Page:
Knowing how, when or why to express breastmilk can be so confusing.
You may be attaching your pump to boost milk supply, thinking of building a freezer stash for when you go back to work, or just to allow your partner get involved in the feeding.
In this post Dr Brooke Vandermolen, Obstetrics & Gynaecology doctor and co-founder of The Birth Collective, provider of online birth preparation courses, explains 5 really useful tips to improve your experience of expressing breast milk:
1. Dont panic about volumes.
You may not get much milk out when you begin so try not to get too disheartened.
Your milk ejection reflex (MER) or ‘let down’ reflex is conditioned to happen when your baby sucks at the breast. It needs to be ‘retrained’ to also let down to a pump.
There is no ‘right time’ to start expressing for your baby, as it often depends on your own situation. The usual recommendation is to wait 6 weeks for breastfeeding to be properly established. By this point r baby is comfortable latching to the breast, and your supply has adjusted to match your baby’s needs.
Every family is different, and you may be advised to express milk for other reasons. eg; baby is losing weight so you need to boost supply, or if mum and baby are separated eg in the NICU.
Consistency is key – Pumping regularly e.g. once a day at the same time can help.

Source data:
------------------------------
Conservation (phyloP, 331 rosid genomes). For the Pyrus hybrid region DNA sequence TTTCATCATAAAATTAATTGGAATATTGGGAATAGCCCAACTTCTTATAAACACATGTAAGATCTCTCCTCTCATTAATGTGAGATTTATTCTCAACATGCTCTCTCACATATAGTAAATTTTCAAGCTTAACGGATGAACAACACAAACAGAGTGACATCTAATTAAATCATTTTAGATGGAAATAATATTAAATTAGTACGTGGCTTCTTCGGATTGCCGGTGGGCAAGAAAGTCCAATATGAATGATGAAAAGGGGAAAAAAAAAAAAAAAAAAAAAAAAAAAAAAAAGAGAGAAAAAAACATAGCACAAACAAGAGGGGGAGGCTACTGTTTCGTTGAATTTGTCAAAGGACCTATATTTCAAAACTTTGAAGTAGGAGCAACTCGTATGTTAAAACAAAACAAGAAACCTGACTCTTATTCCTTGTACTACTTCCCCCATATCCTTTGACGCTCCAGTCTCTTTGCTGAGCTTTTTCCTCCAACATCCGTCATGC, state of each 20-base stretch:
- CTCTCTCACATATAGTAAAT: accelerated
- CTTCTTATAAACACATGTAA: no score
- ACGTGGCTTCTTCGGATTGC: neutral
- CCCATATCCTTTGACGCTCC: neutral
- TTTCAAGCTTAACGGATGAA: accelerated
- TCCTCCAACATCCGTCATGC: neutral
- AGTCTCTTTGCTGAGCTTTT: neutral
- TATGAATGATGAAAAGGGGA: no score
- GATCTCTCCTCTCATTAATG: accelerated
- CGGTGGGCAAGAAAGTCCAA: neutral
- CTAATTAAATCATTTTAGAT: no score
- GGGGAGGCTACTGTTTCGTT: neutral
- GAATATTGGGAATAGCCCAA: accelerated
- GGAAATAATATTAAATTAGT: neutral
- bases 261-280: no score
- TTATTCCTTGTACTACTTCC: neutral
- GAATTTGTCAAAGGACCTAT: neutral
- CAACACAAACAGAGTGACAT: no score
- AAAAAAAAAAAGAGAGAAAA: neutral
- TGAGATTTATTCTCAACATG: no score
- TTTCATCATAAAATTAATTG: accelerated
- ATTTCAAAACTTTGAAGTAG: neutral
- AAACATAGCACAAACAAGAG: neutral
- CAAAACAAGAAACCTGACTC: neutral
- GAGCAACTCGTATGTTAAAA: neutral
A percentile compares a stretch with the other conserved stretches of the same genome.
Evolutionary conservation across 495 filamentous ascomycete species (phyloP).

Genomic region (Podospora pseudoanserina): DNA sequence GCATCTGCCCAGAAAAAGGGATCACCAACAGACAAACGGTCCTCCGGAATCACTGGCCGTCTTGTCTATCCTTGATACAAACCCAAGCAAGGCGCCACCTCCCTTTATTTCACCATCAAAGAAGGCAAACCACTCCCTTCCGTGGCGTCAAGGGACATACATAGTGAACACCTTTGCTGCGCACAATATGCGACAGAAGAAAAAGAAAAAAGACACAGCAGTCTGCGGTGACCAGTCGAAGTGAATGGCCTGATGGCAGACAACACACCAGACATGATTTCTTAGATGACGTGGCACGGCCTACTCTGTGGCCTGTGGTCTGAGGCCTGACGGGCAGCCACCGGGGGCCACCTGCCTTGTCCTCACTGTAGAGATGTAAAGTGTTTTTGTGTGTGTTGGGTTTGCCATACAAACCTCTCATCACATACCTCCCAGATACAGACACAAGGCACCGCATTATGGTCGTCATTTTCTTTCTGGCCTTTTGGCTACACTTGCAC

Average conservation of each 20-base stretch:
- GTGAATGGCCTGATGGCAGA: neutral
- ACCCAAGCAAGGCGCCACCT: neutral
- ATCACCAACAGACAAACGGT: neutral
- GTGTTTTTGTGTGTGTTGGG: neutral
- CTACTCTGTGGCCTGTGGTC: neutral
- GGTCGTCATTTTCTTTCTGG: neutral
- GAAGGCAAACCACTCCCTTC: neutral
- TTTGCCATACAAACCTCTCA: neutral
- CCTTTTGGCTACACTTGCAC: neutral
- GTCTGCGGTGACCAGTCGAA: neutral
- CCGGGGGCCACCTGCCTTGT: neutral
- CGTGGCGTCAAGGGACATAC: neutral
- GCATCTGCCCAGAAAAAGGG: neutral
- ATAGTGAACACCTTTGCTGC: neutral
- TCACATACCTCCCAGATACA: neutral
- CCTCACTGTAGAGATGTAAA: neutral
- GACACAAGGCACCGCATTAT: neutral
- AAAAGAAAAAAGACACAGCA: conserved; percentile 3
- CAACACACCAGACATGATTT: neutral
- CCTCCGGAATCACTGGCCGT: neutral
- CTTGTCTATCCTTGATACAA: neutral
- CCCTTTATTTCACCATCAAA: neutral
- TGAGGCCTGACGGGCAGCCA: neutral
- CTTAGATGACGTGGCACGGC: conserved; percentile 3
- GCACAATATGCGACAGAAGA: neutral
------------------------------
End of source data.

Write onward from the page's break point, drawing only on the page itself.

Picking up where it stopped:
Try not to watch the milk drip into the bottle. This can inhibit the MER can be inhibited if anxious or stressed. Cover the bottle with a muslin or baby sock and try to relax, or practice hypnobirthing/ mindfulness tecniques.
Being near your baby or looking at baby pics or videos can help milk to flow
2. Check the fit of your nipple shields!
The nipple should move freely in the breast shield and not rub against the sides. Ensure that little to none of the areola is pulled into the narrow part of the shield.
Pumping should feel comfortable and certainly not cause any pain.
Breasts should feel less full after.
Most companies make different size shields so you should be able to find one that fits.
3. You will probably get best volumes in the morning.
Everyone is different but you may notice certain patterns to the best volumes. Try expressing during nap times or when your baby sleeps for a longer stretch than normal between feeds.
Again …. Consistency is key – Pumping regularly e.g. once a day at the same time can help.
4. To boost supply, try to power pump:
Find 1 hour to pump uninterrupted and use this pumping pattern:
- Pump 20 mins, rest 10 mins
- Pump 10 mins, rest 10 mins
- Pump 10 mins.
Do this 1-2 times per day for 2-3 days to see increased volumes
5. The volume you pump doesn’t reflect how much milk your baby is getting!
Your baby is much more efficient at extracting milk than even the most expensive breast pump. Don’t look at pumped milk volumes to estimate how much milk your baby is getting.
If your baby is doing the right number of wet and dirty nappies, is satisfied between feeds and is gaining weight then you don’t need to worry.